The Beginning and End of Lenten Disciplines
Today is Ash Wednesday, the beginning of Lent, which is a period of 40 days (not counting Sundays) until Easter. Traditionally, Christians (as least in the liturgical denominations) have given up something for Lent to participate in and better understand the sacrifice of our Lord. This sacrifice is supposed to bring one closer to God as He fills the need or desire otherwise fulfilled by the thing given up.
Some people give up a food item, such as chocolate, all desserts, coffee, or meat. Others give up watching TV or going to movies. One might also give up driving and determine to take public transportation everywhere. There is an endless variety of things one can give up, or sacrifice, during the Lenten season.
For me, giving something up has never brought me closer to God. Instead, it causes me to focus more on the thing I’m feeling deprived of. The emphasis becomes physical rather than spiritual.
I prefer to commit to doing something every day for Lent, such as blogging or writing a poem, reading the Bible, or doing a random act of kindness. For me, that commitment is the beginning of discipline.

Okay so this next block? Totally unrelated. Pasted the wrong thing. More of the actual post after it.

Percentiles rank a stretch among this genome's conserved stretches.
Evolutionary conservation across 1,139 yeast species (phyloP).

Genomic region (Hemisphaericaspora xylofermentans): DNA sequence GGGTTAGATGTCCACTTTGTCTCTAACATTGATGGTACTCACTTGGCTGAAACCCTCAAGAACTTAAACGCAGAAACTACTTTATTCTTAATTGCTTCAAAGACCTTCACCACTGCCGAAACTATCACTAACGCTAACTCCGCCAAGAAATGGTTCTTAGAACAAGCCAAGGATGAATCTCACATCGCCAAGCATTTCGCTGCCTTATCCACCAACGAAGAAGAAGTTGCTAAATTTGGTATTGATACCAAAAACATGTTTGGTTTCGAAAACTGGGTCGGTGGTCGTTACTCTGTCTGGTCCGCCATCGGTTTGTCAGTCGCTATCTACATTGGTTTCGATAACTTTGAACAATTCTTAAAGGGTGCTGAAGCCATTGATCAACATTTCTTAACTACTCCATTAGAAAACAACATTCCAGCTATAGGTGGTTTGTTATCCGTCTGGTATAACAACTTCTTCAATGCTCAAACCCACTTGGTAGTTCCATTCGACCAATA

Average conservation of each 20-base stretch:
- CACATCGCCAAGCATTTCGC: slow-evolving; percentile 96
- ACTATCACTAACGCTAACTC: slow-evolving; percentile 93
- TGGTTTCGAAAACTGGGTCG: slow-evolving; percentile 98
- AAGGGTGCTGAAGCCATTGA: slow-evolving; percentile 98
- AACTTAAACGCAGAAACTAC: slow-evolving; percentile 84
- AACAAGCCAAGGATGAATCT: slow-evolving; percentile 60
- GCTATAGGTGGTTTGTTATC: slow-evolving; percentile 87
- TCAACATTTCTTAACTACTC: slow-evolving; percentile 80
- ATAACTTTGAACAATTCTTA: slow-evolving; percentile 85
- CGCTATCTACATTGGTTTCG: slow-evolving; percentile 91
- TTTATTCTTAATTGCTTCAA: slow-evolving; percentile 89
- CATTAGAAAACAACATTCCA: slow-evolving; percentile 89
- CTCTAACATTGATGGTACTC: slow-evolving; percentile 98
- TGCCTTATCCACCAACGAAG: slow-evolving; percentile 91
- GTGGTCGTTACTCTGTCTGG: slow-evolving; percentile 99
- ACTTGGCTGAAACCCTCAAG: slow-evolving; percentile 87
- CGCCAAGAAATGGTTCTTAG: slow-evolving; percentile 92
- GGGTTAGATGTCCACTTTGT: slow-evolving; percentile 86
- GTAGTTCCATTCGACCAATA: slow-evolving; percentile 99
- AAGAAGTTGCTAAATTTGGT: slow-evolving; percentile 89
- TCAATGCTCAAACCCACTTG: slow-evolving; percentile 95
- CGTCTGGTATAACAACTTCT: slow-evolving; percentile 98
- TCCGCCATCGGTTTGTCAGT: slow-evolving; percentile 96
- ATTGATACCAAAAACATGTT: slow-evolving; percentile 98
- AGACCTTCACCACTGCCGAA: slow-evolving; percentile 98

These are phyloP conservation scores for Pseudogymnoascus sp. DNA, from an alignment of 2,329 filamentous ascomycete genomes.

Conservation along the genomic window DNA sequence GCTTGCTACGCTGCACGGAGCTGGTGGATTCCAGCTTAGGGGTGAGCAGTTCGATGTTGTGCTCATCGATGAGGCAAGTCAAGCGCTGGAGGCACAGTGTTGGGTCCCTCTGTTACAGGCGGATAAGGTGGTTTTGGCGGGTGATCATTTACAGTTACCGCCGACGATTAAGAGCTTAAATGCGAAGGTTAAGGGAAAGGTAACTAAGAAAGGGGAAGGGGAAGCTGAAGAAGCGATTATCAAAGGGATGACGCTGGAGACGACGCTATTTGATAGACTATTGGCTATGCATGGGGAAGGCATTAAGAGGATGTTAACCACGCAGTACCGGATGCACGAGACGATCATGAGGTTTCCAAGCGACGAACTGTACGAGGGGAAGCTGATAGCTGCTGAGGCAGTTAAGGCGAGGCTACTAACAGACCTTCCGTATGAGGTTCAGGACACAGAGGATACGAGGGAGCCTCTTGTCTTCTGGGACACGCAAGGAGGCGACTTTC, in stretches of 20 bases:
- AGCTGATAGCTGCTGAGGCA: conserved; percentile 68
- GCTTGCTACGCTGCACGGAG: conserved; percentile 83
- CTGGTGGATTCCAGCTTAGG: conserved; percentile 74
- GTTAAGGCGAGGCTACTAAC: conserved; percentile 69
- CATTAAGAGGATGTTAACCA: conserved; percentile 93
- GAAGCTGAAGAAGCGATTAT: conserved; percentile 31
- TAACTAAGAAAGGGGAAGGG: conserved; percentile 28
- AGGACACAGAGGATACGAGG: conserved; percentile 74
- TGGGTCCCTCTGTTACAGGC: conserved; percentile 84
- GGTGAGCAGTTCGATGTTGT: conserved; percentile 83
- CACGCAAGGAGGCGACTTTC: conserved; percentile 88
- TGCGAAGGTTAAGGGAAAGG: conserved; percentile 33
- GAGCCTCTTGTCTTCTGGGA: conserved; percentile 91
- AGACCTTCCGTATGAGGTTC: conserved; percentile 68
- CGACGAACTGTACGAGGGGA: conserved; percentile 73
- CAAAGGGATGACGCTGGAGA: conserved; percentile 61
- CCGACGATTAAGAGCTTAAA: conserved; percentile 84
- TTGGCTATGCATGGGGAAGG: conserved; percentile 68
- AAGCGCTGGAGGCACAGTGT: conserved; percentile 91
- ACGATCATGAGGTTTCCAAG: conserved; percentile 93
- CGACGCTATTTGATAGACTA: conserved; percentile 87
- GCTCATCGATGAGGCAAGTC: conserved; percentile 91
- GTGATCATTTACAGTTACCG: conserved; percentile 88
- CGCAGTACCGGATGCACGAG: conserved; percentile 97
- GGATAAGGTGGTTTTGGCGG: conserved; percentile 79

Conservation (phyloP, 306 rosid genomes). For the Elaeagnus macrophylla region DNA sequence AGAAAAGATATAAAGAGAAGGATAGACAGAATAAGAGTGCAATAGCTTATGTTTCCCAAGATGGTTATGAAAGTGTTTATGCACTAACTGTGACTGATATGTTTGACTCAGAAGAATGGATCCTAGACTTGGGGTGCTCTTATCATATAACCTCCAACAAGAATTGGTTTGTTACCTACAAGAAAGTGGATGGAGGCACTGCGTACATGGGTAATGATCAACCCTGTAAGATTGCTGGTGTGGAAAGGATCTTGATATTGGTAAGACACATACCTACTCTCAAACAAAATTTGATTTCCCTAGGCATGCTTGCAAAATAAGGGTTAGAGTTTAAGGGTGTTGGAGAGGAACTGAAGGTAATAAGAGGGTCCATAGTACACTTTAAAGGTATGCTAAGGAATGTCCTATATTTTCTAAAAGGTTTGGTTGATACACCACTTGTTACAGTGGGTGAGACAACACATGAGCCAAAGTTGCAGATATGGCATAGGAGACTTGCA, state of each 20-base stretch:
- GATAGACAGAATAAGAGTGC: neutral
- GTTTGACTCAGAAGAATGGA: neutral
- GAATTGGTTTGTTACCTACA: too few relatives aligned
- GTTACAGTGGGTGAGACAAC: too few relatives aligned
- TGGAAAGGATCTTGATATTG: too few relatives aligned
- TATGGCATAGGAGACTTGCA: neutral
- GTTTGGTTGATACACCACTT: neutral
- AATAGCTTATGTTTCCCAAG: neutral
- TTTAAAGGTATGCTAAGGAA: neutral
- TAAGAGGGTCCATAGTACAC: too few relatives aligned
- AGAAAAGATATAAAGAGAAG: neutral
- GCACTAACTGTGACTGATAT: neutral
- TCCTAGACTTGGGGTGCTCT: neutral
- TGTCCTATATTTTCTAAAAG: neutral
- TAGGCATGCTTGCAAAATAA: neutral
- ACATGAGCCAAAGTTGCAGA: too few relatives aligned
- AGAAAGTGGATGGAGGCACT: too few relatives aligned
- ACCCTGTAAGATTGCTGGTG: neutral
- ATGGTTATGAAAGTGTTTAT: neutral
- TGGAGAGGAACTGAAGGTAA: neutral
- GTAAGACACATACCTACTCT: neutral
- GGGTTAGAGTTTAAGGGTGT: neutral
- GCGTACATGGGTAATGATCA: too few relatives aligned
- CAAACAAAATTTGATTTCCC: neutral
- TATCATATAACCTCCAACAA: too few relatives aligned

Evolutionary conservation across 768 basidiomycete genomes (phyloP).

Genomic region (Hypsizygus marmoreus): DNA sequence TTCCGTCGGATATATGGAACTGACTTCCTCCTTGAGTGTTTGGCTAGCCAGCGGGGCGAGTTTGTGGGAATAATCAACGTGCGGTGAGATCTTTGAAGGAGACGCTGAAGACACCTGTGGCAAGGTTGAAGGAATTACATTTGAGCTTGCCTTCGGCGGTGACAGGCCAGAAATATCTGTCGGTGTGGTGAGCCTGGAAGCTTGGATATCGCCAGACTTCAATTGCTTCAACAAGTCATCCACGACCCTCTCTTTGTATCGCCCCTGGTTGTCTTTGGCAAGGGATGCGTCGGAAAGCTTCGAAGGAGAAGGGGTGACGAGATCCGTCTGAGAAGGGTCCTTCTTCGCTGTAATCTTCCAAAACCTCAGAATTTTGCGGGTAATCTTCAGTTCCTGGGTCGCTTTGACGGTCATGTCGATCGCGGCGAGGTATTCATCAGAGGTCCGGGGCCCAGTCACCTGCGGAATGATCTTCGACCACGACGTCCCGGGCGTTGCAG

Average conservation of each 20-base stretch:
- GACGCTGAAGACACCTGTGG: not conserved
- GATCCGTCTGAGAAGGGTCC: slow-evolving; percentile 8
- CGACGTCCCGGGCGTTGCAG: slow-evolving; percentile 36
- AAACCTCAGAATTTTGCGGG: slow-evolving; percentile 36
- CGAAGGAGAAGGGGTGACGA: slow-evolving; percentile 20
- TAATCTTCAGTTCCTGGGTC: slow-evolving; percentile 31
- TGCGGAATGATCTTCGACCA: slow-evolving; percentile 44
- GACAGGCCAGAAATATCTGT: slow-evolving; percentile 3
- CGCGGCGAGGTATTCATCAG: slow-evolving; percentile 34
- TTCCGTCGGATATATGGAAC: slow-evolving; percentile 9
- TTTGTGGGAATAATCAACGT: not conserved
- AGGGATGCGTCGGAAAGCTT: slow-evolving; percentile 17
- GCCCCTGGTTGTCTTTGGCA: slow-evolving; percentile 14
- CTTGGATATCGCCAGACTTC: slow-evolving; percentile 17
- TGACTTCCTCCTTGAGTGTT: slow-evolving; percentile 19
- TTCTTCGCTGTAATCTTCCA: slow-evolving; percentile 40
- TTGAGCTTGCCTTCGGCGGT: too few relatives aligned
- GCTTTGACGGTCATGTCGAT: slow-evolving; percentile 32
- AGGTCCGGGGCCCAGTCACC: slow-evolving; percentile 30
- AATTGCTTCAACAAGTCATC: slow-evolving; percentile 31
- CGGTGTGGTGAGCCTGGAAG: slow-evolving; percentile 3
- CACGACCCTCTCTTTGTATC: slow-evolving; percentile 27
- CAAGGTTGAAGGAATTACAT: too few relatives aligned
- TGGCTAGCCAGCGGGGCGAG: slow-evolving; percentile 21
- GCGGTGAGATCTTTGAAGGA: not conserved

So if committing to doing something every day for Lent is the beginning of discipline, what is the end of discipline? It is to develop a closer relationship with God. The true end of discipline is a relationship with God that results in an abundance of love, joy, peace, patience, kindness, goodness, faithfulness, gentleness, and self-control.
For the writer, the discipline of writing with a focus on matters of faith requires the writer to meditate on God. A closer connection with and a better understanding of our Lord are inevitable.
The discipline of reading the Bible every day will draw the believer closer to God, so that they may hear when He speaks to them. It is much easier to discern God’s will if one knows God’s Word.
The discipline of committing random acts of kindness will have a ripple effect of bringing more love and compassion, the very essence of God, into the world. The end result may even be that the recipients of your kindness come to know God better.
So what do you plan to do, if anything, for Lent? Have you ever done something for Lent in the past, and if so, what was the result? Did it bring you closer to God? I’d love to hear about it in the comments! Whatever you decide, I pray you will draw closer to our Lord as we approach the celebration of His death and resurrection.